Affirming a disjunct

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Affirming a disjunct is a form of logical fallacy where an alternative possibility is rejected because the first is accepted, even if both are accurate. The problem with this fallacy is typically an underlying misunderstanding that establishes false mutual exclusivity and/or a false dichotomy.

Formal Construction[edit]

  • A or B
  • A
  • Therefore, it's not B


  • Evolution
  1. Evolution is either a theory or a fact
  2. Evolution is a theory
  3. Thus, Evolution is not a fact
  • Choice of Religion
  1. Either God is the Muslim god or he is the Christian god.
  2. God is the Christian god
  3. Thus, God is not the Muslim god
  • Choice of God or Evolution
  1. Either God created animals or they evolved over time
  2. God created animals
  3. Thus, Evolution is false

Ways to Avoid Affirming a Disjunct[edit]

Make sure that the two initial possibilities are in fact mutually exclusive. Try to think of ways that both - or neither - could be true, and thus ways that the argument could be invalid.

v · d Logical fallacies
v · d Formal fallacies
Propositional logic   Affirming a disjunct · Affirming the consequent · Argument from fallacy · False dilemma · Denying the antecedent
Quantificational logic   Existential fallacy · Illicit conversion · Proof by example · Quantifier shift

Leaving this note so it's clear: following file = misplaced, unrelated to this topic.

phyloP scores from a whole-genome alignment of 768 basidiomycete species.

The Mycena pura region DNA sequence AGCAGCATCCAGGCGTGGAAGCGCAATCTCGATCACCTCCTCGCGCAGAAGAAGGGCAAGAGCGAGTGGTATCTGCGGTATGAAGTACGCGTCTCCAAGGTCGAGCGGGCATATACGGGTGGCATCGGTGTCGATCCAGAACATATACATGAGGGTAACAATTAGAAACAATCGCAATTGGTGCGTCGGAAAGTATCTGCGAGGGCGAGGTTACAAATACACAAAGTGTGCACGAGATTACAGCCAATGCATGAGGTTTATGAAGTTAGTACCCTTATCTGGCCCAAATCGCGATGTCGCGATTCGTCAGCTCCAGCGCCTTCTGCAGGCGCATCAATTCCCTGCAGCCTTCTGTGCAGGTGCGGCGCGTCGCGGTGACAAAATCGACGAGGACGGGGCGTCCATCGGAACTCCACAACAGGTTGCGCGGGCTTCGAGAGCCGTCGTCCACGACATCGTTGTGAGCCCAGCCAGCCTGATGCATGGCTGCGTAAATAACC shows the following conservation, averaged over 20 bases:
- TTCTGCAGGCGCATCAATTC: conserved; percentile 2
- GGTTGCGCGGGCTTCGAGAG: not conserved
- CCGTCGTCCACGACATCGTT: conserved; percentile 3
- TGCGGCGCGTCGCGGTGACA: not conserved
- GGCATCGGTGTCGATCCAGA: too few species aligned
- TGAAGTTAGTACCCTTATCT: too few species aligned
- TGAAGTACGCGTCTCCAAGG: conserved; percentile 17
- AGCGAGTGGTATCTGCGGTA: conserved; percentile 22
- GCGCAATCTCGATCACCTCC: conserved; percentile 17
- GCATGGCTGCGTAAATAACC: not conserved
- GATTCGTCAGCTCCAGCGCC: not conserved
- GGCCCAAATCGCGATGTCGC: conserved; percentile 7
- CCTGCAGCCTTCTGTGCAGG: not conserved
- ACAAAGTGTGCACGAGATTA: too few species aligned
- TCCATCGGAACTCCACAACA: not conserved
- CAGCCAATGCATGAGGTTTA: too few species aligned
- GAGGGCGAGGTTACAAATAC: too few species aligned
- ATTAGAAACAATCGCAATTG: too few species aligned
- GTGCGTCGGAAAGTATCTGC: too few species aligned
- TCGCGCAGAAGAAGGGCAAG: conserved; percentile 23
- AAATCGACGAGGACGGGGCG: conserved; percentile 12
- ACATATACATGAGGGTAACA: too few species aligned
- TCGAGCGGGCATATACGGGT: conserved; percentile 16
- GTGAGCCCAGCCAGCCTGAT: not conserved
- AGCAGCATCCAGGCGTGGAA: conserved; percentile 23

Syllogistic   Affirmative conclusion from a negative premise · Exclusive premises · Necessity · Four-term fallacy · Illicit major · Illicit minor · Undistributed middle

v · d Faulty generalisations
General   Begging the question · Gambler's fallacy · Slippery slope · Equivocation · argumentum verbosium
Distribution fallacies   Fallacy of composition · Fallacy of division
Data mining   Cherry picking · Accident fallacy · Spotlight fallacy · Hasty generalization · Special pleading
Causation fallacies   Post hoc ergo propter hoc · Retrospective determinism · Suppressed correlative · Wrong direction
Ontological fallacies   Fallacy of reification · Pathetic fallacy · Loki's Wager
v · d False relevance
Appeals   Appeal to authority · Appeal to consequences · Appeal to emotion · Appeal to motive · Appeal to novelty · Appeal to tradition · Appeal to pity · Appeal to popularity · Appeal to poverty · Appeal to spite · Appeal to wealth · Sentimental fallacy · Argumentum ad baculum
Ad hominem   Ad hominem abusive · Reductio ad Hitlerum · Judgmental language · Straw man · Tu quoque · Poisoning the well
Genetic Fallacies   Genetic fallacy · Association fallacy · Appeal to tradition · Texas sharpshooter fallacy